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Sunday 4 June 2023 Dublin: 18°C
Sam Boal/Photocall Ireland James Reilly has been under pressure since the latest round of HSE cutbacks were announced last week.
# No Confidence
Opposition parties to force Dáil vote of no confidence in James Reilly
Both Fianna Fáil and Sinn Féin hope to force the hands of Labour backbenchers who are frustrated at the latest round of health cuts.

Updated, 12:38

THE DÁIL’S two main opposition parties have confirmed they are to table motions of no confidence in health minister James Reilly when the Dáil returns from its summer recess in two weeks’ time.

Both Fianna Fáil and Sinn Féin will table motions calling on Reilly to step down when the Dáil reconvenes on September 18.

Fianna Fáil’s health spokesman Billy Kelleher said it was necessary for Reilly to step down for the sake of the health system – while his Sinn Féin counterpart Caoimhghín Ó Caoláin said the latest round of cutbacks were “plunging the health services into deep crisis”.

“Since Minister James Reilly took over responsibility in the Department of Health, it has been a story of disappointment, disruption, dysfunction and chaos,” Kelleher said.

All confidence in Minister Reilly and his leadership of the Department of Health has now gone. I would call on him to live up to the promise he made before the election, when he said that the day he withdrew services with nothing in their place he would walk away.

“If he refuses to go, my party will be tabling a motion of no confidence in the Minister immediately upon the resumption of the Dáil.

Ó Caoláin said Reilly had “left it to the HSE to announce the latest harsh cuts and he had to be shamed out of hiding to answer the wave of justified criticism”.

“This Minister has since claimed, incredibly, that the health cuts in budget 2012 did not lead to loss of services, despite the fact that hospital and nursing home beds have been closed and services reduced across the hospital system,” Ó Caoláin argued.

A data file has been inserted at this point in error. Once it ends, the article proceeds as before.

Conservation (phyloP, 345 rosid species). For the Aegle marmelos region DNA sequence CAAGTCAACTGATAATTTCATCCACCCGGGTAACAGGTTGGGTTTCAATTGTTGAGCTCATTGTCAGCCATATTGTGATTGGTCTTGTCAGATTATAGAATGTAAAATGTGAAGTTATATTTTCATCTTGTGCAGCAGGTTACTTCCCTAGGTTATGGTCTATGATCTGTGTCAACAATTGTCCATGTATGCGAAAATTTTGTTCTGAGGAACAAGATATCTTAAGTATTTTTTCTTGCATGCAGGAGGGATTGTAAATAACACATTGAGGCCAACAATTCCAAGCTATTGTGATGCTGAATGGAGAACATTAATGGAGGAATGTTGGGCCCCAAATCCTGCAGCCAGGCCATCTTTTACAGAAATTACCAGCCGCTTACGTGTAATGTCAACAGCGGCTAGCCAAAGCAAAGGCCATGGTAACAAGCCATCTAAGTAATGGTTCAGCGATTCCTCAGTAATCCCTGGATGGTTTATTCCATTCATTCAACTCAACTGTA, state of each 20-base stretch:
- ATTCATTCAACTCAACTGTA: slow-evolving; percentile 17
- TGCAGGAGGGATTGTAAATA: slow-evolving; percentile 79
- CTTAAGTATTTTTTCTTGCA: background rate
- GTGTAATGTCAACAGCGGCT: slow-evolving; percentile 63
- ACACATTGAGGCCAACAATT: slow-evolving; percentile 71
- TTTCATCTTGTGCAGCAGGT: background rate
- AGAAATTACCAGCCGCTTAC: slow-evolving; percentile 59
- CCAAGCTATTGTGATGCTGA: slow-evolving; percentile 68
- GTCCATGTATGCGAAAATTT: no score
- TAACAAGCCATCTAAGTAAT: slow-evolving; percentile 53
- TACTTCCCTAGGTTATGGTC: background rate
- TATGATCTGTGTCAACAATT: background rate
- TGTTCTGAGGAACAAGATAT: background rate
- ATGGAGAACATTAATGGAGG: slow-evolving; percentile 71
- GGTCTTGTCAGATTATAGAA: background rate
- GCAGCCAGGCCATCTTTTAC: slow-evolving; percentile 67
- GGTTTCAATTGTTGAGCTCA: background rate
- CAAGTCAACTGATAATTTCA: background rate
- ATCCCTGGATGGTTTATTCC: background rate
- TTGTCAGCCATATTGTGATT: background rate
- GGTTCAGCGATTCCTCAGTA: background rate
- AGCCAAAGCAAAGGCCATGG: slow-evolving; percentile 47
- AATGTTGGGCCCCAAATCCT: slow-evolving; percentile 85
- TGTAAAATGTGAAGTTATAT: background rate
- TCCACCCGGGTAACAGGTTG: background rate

And now the Minister presides over cuts to home care, home help and personal assistance, targeting the old, the sick and the disabled.

The moves come after Labour party chairman Colm Keaveney admitted the latest package of health cuts announced last week were “totally unacceptable” – and claimed that the party was preparing for a general election amid rising tensions with its Fine Gael coalition partners.

Transport minister Leo Varadkar sought to play down the tensions this morning – who accused some Labour figures of “throwing shapes” and said Keaveney’s reservations were not shared by Labour ministers in cabinet.

Usual Dáil procedure would see the government table its own counter-motion expressing confidence in Reilly, which frustrated Labour back-benchers would be more likely to support than any motion actively calling for Reilly to step down.

If the government opts to do so, the vote would likely be taken in government time at some point during the Dáil’s first week back from recess. The house is currently scheduled to reconvene two weeks from tomorrow.

If no counter-motion is tabled, the Fianna Fáil motion would probably be debated first, during the party’s allotted private members’ time the week after. It is thought that Sinn Féin does not have any allocation of private members’ time until the first week in October.

Read: New HSE chief: Cutbacks will ‘absolutely’ mean bed closures

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